PARIS – French President Emmanuel Macron on Monday ordered all French health workers to be vaccinated against Covid-19 before September 15 and urged all his compatriots to be vaccinated as soon as possible, to fight infections resurgences that threaten the country’s economic recovery.
In a televised address, Macron also mandated special Covid-19 passes for anyone wishing to visit a restaurant, shopping center or hospital or board a train or plane. To get a pass, people must have proof that they are fully vaccinated, or have recently recovered from the virus, or have been retested for the virus negative.
The delta variant is once again raising viral infections in France, just as the country launched the summer holiday season after a long-awaited reopening. About 40 percent of the French population is fully vaccinated.
“Get vaccinated!” was the president’s general message. He even tweeted a GIF of himself repeating the phrase.
“The country is facing a strong resumption of the epidemic affecting our entire territory,” said Macron, speaking against the backdrop of the Eiffel Tower. Warning of a new wave of potential hospitalizations in August, he said: “The equation is simple. The more we vaccinate, the less room we leave for this virus to circulate. “
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But he stopped before any further lockdown action, declaring “We have to learn to live with the virus”.
Macron said the government would declare a state of medical emergency again from Tuesday, giving authorities more freedom to impose restrictions on viruses.
Most European governments have been reluctant to make vaccinations mandatory. But after tens of thousands of people infected with the virus died in French retirement homes, Macron said vaccination is essential for all workers in healthcare facilities or retirement homes, and all workers or volunteers. who take care of the elderly or sick at home. Those who do not get the vaccine before September 15 will face penalties or potential fines, he said.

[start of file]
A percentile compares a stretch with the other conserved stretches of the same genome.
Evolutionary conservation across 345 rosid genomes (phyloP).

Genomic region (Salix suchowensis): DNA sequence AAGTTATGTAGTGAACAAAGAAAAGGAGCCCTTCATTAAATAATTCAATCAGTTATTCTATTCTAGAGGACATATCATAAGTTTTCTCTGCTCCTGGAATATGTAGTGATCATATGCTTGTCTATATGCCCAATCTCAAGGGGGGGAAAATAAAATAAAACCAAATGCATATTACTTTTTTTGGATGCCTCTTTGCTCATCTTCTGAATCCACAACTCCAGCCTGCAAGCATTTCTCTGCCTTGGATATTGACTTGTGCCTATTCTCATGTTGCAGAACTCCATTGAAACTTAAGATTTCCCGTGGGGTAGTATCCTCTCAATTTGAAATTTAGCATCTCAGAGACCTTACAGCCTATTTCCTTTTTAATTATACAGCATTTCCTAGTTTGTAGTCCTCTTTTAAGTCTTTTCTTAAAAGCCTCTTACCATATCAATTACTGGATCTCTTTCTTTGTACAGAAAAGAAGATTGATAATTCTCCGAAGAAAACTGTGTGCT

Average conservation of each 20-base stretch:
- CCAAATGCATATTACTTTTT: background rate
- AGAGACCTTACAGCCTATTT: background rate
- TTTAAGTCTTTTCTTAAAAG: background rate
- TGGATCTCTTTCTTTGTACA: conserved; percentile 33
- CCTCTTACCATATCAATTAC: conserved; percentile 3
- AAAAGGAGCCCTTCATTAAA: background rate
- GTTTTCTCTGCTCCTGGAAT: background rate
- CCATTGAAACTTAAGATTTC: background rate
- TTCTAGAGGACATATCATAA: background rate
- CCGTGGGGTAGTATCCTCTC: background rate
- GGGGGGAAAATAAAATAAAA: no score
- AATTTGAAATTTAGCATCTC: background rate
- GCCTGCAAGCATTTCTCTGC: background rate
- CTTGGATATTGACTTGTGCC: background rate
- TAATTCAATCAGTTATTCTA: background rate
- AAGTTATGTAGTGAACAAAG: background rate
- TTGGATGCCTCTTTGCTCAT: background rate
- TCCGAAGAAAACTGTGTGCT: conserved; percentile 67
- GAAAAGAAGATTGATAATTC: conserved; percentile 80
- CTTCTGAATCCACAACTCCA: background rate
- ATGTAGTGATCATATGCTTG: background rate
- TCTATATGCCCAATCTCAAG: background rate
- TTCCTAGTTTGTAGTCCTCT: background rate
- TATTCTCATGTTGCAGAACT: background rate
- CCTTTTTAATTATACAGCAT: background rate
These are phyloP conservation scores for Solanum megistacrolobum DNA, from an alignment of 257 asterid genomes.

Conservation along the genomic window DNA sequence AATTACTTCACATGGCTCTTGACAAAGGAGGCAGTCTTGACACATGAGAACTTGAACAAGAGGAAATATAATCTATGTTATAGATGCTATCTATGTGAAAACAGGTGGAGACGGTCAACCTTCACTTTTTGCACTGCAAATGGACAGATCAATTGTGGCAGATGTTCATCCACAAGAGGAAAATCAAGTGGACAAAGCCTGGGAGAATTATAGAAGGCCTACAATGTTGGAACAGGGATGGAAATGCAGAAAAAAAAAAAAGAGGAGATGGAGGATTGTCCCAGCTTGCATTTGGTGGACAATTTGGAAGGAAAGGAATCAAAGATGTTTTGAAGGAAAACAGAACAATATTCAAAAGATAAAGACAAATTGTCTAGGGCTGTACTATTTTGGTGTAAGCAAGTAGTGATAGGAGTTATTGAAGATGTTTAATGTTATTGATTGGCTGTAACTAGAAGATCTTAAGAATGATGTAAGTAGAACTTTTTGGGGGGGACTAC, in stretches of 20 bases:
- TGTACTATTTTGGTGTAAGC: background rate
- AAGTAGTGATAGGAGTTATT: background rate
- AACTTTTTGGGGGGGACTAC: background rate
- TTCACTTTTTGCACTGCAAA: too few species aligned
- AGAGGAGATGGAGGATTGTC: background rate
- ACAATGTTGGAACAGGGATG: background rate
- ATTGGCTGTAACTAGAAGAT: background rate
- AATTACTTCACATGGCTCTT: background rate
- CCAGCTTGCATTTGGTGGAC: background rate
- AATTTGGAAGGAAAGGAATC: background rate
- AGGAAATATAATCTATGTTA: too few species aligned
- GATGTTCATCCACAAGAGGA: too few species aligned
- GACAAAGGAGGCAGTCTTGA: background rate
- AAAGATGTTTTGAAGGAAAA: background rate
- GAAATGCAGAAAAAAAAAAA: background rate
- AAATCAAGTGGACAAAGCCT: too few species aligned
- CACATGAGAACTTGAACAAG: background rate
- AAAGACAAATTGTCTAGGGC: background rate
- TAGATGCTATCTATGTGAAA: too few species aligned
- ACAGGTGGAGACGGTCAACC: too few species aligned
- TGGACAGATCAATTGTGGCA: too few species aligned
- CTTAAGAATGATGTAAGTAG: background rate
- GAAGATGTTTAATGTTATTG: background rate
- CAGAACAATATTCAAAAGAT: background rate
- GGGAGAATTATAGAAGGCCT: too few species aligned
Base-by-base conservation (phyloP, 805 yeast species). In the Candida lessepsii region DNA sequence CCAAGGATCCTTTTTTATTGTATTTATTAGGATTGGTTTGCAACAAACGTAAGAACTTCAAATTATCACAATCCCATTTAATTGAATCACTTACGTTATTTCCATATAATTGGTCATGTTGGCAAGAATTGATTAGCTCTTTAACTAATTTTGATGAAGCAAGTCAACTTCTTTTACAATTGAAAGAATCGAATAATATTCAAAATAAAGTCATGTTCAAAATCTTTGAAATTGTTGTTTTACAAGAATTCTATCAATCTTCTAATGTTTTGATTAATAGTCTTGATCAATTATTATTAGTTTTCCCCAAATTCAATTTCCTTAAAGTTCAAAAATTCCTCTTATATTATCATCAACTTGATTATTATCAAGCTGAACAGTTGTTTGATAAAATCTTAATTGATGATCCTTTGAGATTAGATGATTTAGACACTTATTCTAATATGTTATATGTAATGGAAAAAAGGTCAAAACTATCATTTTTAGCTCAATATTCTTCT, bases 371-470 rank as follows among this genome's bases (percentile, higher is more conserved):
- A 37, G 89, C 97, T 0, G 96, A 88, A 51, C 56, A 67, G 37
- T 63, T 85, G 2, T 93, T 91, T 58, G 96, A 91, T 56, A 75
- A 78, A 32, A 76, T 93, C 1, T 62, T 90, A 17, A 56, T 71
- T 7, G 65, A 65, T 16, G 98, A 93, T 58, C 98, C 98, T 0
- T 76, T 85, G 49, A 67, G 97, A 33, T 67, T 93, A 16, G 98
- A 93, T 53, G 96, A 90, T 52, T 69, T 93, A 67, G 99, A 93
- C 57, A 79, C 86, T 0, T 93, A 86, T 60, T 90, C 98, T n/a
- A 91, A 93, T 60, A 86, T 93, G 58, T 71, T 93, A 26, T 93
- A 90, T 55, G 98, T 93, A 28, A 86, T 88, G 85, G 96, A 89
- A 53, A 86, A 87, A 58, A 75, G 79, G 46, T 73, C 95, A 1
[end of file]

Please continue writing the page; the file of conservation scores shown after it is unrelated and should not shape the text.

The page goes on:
In France, vaccines are widely available for anyone 12 years of age and older. But interest has waned in recent weeks due to reluctance to get vaccinated, a feeling that the virus is no longer a threat and because some people have postponed their injections after their summer vacation. Demand started to rise again over the weekend as people braced for Macron’s announcements.
Macron also said on Monday that France would start charging money for certain virus tests, which so far have all been free to anyone on French territory.
Viral infections in France started to increase again two weeks ago. The number of people in French hospitals and intensive care units has been declining for weeks, but doctors predict it will also increase when the rise in delta-variant infections hits vulnerable populations, such as in Britain and Spain .